So instead of loudly warring against society in a fruitless effort win back the heart and soul of Christmas, I want to practice something much more Christmasy. Quiet love. Jesus’ birth was a quiet, largely unnoticed event, in poverty, among the clamoring hustle and bustle of that day. The angelic proclamation of Jesus’ birth wasn’t even a public event. The angels came to a few ragamuffin shepherds on the outskirts of Bethlehem village to announce the good news. Once the shepherds found and saw Jesus, they went out to share the good news, much to the amazement of all they told, but there’s no evidence that anything more came of it. Jesus still entered the world in humility and simplicity.
It’s an oft overlooked irony that the great joy, peace, and life of the world, the Word of God born in human flesh, the desire of the nations, entered the world largely unnoticed. Our gaudy, triumphant celebrations badly miss that point. For that reason, of all the Christmas hymns we sing, “Silent Night” best captures the essence of Christmas. In darkness and silence, the wonderful, radiant holiness of God was born.
What would it look like for us Christians to drop our anxious, self-righteous war for Christmas and move through the Advent and Christmas season in the way of Jesus’ birth, in quiet love? What if we embodied the peace, joy, hope, love and goodwill we sing about every year in the ways we talk to people, care for them, and serve them? What if we quit worrying about Merry Christmas vs. Happy Holidays, public displays, and how the rest of the world carries on with its version of the season? What if we became the light of the world- not a blaring, angry, shaming spotlight, but the inviting, warm, glowing warmth of Jesus for cold, weary people looking to find their way?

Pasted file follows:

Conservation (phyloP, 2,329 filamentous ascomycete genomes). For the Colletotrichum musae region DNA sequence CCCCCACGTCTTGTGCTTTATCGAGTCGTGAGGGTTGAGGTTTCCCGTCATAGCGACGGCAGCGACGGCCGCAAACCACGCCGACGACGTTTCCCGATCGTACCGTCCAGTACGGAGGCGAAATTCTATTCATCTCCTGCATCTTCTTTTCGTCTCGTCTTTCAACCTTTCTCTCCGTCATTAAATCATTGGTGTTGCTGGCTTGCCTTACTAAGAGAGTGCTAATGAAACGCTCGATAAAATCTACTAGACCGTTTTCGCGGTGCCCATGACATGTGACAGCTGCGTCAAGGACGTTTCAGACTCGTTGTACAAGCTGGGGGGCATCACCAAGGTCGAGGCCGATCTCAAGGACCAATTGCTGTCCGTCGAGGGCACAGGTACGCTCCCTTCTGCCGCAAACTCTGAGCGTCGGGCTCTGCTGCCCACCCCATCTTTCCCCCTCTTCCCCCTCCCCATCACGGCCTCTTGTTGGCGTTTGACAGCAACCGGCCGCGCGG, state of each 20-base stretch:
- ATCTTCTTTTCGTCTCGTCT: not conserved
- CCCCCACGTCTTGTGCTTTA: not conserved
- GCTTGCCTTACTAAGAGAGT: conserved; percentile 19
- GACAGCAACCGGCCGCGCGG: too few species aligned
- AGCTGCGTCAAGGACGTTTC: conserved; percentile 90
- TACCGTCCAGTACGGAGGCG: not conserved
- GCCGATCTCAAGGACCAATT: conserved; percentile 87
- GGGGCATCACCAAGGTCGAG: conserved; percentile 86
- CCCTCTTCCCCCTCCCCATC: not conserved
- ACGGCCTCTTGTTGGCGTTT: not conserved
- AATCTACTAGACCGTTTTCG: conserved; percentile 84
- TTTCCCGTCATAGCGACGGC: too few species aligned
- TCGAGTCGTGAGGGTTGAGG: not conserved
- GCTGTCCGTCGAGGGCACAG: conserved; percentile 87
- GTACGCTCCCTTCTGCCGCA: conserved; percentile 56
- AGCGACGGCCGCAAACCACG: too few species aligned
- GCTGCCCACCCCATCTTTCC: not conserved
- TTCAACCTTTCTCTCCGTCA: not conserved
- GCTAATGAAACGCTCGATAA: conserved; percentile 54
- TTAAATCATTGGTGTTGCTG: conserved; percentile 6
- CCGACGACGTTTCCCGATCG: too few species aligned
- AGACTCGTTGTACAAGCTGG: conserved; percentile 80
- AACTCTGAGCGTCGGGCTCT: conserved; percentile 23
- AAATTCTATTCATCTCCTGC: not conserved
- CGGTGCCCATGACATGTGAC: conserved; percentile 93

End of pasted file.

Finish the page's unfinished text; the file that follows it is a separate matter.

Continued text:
That’s a far cry from the way we’ve carried on Christmas!
Humble, quiet, hopeful, peaceful, simple, joyful, self-giving… Now that sounds like a Christmas worth having.